When the SERVICE Act was passed, it was overshadowed by the Honoring Our PACT Act. This can be partially understandable since the PACT Act was one of the most progressive pieces of legislation for the Gulf War and Post-9/11 War veterans. But the Service Act does deserve its attention because it can save lives like it has saved mine. So please share this information with every veteran (male or female) to get checked. Always advocate for yourself and don’t settle with a denial. 


Review of Trump’s Administration for the US Military and Veterans

By: Stephanie Kalota 
Founder, Veteran Legislative Voice & AHG Correspondent

With the whole “Were we better off four years ago” question from the presidential campaigns, it may be important to review how the Trump administration affected the military and its veterans. But there is a lot of information to review, so this is separated into two parts. This part will cover how the Trump Administration affected the US military.

There are many discussed points and incidents like President Trump wanting to hold a show of force military parade as he observed in France. Unfortunately, what he was demanding would cost $30 million, which became the main reason that it did not come to fruition. Another one is about President Trump calling fallen service members losers and suckers. This was later confirmed by former Trump White House Chief of Staff John Kelly.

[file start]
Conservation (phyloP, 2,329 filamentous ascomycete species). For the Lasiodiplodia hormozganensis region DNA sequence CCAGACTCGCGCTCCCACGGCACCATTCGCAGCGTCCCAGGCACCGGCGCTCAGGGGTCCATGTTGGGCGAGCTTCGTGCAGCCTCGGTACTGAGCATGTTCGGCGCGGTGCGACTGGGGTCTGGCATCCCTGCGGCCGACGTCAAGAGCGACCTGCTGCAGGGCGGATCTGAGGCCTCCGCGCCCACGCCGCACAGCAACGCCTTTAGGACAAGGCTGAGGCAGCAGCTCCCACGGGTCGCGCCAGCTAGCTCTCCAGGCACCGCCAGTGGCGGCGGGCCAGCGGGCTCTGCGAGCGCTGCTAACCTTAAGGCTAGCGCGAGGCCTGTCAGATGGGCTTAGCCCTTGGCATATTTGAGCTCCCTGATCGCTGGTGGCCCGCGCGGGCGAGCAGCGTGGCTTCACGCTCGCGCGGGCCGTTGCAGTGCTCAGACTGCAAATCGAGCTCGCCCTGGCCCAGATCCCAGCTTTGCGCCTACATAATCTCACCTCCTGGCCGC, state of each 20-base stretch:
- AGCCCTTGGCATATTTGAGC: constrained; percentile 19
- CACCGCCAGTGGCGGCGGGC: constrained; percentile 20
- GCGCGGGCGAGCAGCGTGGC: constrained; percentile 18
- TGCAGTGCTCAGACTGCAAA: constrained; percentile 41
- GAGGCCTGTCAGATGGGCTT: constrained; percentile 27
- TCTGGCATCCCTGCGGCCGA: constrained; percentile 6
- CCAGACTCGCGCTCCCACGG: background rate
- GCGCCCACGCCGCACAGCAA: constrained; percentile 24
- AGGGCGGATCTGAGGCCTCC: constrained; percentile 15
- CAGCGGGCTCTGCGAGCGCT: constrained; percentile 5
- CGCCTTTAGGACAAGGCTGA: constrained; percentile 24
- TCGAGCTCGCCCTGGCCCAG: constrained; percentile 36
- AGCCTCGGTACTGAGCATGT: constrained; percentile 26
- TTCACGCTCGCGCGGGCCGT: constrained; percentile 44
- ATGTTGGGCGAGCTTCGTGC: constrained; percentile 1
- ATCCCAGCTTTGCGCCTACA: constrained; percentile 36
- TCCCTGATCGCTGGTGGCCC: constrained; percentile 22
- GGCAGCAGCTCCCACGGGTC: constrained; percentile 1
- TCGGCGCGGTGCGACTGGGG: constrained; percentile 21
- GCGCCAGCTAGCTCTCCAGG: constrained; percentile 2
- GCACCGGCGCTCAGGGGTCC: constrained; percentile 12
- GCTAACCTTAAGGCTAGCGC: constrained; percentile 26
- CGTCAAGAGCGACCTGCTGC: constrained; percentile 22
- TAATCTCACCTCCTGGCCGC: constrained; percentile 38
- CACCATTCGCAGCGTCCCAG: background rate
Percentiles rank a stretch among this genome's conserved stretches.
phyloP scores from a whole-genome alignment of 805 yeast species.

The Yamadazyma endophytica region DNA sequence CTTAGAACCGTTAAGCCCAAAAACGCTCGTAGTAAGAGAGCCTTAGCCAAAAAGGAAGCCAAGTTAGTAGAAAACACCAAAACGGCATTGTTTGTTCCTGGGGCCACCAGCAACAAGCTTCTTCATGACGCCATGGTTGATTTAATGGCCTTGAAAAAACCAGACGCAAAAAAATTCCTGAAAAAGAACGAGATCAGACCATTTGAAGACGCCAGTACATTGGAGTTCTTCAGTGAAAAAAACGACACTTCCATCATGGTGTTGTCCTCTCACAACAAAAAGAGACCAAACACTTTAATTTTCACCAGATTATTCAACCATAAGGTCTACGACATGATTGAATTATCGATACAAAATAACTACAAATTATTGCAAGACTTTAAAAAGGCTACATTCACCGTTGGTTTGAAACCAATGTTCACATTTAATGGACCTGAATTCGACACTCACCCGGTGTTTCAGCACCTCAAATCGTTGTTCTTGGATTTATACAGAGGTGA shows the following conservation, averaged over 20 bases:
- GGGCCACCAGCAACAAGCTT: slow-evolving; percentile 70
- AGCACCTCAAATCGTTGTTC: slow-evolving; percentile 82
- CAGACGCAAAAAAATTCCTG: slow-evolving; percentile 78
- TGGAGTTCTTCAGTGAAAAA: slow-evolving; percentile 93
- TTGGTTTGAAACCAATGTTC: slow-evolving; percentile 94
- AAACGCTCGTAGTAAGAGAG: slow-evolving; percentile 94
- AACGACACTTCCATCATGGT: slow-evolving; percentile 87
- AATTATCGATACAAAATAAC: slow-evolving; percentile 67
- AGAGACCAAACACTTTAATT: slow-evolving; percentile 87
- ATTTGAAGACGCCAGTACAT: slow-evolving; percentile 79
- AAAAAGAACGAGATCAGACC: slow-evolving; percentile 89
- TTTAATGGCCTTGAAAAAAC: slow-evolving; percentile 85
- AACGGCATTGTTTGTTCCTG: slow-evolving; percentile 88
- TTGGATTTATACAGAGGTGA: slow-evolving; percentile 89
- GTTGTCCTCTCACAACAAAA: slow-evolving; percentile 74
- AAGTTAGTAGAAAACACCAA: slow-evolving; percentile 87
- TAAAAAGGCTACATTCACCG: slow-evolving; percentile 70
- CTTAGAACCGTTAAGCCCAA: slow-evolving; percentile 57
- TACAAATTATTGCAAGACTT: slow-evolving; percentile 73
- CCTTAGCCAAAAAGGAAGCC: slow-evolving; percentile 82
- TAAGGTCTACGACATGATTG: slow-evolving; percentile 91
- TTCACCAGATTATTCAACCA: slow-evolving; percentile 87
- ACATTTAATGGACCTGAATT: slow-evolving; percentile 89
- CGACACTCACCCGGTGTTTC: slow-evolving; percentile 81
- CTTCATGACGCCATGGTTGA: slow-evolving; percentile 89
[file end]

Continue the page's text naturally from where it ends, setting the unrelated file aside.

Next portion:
So, let’s start with what the Trump administration stated that they accomplished. Here are a few undisputed facts:

  • – Secured three pay raises, including the largest raise in a decade.
  • – Established the Space Force, the first branch of the United States Armed Forces since 1947.
  • – Defeated 100% of ISIS’s territorial caliphate in Iraq and Syria.
  • – Killed the leader of ISIS, Abu Bakr al-Baghdadi, and eliminated the world’s top terrorist, Qasem Soleimani.
  • – Created the Terrorist Financing Targeting Center (TFTC) in partnership between the United States and its Gulf partners to combat extremist ideology and threats, and target terrorist financial networks, including over 60 terrorist individuals and entities spanning the globe.